The Five Pond Valley

The primitive name of the Five Pond Valley, which originated from folk culture, is Pięciostawy.
At the beginning of Tara mountain tourism, the name Five Pond Valley (Dolina Pięciu Stawów) was introduced, which turned out to be misleading, because there is another valley at the Slovakian side of the Tatra mountains that has the exact same name. So to tell them apart, the first valley was named the Five Polish Pond Valley, and the second was named the Five Spis Pond Valley.

Despite its lengthy name, the Five Pond Valley is still a place worth visiting.
The high-mountain, postglacial valley, with the length of 4 kilometers, the width of 2 kilometers and surface of 5,5 square kilometers, is located at the area of the Tatra National Park, at the height of approximately 1625-1900 meters above the sea level.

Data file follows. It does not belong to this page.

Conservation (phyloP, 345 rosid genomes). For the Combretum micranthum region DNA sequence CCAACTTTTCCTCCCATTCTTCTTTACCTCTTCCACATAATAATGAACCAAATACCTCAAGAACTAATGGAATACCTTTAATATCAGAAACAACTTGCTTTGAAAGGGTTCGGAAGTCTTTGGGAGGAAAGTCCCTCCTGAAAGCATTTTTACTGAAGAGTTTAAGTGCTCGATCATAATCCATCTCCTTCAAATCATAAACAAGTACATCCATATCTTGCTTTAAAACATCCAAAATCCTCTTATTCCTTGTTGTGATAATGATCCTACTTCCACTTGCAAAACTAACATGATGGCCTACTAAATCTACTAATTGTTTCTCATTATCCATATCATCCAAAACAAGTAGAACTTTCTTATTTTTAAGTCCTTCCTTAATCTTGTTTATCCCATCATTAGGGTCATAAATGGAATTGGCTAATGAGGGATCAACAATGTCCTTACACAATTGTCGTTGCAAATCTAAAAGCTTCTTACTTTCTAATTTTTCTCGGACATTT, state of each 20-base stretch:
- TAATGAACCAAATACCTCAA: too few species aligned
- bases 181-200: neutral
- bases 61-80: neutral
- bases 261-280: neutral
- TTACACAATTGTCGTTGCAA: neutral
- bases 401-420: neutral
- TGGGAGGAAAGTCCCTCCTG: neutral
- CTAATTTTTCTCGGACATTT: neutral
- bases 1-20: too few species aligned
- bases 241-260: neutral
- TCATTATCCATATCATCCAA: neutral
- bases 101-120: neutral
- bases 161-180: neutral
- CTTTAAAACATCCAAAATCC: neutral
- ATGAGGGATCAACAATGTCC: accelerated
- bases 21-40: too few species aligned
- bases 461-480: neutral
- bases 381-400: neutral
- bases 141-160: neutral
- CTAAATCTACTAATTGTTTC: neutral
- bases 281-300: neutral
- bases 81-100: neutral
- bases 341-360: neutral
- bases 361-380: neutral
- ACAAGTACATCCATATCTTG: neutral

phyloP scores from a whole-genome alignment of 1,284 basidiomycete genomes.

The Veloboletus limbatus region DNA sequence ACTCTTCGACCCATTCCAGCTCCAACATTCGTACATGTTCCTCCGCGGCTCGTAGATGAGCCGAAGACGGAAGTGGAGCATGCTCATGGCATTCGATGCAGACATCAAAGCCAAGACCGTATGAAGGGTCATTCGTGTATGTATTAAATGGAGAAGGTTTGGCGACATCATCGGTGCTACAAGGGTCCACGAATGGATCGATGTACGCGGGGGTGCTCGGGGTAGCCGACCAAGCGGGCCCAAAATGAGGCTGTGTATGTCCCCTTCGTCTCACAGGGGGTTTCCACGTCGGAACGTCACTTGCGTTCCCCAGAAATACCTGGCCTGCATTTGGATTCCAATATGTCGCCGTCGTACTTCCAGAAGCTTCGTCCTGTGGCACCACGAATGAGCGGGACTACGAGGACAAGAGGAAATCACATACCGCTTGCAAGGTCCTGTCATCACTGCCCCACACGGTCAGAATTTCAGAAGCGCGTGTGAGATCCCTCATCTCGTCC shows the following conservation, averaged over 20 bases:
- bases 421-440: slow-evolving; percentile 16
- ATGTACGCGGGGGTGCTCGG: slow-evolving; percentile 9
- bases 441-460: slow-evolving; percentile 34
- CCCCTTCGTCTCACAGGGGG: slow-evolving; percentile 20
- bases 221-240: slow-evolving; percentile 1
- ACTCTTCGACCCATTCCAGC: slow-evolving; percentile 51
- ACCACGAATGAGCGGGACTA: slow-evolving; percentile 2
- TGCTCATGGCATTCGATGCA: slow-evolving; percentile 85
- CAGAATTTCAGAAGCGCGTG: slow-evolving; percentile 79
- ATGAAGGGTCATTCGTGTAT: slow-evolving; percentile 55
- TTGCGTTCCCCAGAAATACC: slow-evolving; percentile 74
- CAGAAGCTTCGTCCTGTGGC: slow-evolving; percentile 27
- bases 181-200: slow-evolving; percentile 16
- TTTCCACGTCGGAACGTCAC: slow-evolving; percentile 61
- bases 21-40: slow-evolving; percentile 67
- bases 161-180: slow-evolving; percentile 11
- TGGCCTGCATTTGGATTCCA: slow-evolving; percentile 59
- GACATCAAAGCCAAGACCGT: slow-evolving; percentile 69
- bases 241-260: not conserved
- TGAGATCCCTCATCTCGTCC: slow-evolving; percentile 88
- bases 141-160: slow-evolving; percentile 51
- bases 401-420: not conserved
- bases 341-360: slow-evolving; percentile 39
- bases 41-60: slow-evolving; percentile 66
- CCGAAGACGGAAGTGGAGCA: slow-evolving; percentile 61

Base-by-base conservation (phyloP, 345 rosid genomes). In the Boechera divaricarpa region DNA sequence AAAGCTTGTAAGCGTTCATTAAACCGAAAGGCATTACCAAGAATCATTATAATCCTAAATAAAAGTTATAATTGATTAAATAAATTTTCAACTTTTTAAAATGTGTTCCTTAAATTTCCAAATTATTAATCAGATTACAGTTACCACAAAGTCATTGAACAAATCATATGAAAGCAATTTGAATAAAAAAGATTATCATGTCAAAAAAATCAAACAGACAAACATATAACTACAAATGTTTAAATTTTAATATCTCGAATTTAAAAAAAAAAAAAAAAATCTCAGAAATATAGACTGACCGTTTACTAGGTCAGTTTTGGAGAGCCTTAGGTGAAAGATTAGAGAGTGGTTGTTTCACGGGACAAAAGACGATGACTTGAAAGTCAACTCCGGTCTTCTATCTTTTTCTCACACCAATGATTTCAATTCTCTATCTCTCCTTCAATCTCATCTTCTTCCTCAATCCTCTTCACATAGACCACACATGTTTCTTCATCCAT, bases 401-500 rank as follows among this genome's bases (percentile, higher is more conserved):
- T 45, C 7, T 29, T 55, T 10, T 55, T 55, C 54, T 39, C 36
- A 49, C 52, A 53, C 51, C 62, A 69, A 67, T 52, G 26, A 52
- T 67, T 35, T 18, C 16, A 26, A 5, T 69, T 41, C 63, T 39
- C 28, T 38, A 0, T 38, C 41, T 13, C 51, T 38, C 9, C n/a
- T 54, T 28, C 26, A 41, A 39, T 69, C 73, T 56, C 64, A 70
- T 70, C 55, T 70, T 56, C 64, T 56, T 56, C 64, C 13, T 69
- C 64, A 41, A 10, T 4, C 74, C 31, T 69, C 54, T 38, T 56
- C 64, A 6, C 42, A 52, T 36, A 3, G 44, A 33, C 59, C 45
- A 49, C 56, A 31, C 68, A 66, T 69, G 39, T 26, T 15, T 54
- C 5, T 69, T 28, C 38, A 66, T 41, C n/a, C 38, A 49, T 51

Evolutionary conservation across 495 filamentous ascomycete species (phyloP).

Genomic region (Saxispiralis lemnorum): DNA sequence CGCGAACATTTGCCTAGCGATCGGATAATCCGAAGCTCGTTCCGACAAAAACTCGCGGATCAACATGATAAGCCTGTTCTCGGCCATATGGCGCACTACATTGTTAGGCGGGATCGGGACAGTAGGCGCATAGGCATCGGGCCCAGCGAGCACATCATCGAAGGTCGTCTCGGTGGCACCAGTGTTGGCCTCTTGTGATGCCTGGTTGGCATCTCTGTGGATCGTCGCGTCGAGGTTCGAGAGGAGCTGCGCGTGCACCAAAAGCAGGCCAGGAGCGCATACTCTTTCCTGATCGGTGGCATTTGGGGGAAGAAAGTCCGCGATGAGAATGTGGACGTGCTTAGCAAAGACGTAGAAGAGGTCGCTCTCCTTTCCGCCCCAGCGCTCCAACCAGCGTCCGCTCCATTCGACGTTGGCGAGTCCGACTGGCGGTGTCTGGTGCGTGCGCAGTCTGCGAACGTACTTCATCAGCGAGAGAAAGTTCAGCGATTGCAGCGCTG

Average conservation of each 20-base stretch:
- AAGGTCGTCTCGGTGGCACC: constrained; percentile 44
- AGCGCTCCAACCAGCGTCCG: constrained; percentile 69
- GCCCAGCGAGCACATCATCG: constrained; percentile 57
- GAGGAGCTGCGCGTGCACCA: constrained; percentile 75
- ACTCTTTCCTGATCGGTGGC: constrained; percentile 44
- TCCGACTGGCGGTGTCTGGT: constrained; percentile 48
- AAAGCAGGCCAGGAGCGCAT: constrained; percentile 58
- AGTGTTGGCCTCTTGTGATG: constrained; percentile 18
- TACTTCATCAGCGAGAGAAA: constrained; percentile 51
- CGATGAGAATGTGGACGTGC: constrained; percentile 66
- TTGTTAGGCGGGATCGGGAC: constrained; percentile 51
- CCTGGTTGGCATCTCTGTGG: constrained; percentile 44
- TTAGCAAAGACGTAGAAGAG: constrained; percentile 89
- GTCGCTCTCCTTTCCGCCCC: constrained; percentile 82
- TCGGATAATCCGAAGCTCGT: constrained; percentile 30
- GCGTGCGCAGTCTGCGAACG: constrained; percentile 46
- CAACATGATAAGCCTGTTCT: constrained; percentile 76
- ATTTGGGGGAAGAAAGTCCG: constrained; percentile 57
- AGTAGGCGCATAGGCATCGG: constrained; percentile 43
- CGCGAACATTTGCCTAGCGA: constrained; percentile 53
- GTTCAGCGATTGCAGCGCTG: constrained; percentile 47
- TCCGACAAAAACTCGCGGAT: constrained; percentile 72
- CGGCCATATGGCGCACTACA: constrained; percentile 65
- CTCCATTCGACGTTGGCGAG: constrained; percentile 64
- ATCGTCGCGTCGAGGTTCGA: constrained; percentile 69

Long ago, the valley was the place of sheep grazing and was part of The Five Lake alp. Before World War II, the Tatra Mountain Association began repurchasing the area of this alp from
highlanders. In 1956, the Tatra National Park limited the pasturage, and between 1963 and 1965, the whole area of the valley became the property of the park.

Tourists began visiting this valley in the early 19th century. Among the first people who came to the valley were Stanislaw Staszic and and Seweryn Goszczynski. In the late 19th century, a network of tourist trails was layed out. The valley is also visited in the winter, but sadly, it doesn’t always end happily. In march 1976, two experienced tourist died from exhaustion, while trying to reach the mountain shelter in the Five Pond Valley through the Roztoka Valley. They were found dead roughly a dozen meters away from the shelter.

After you get trough the Five Pond Valley, you might want to rest in a local mountain shelter. This shelter was founded back in 1876. It is open for visitors all year long and has a stylish inn and kitchen. It is renowned for its apple pie, baked locally for generations according to the original recipe.

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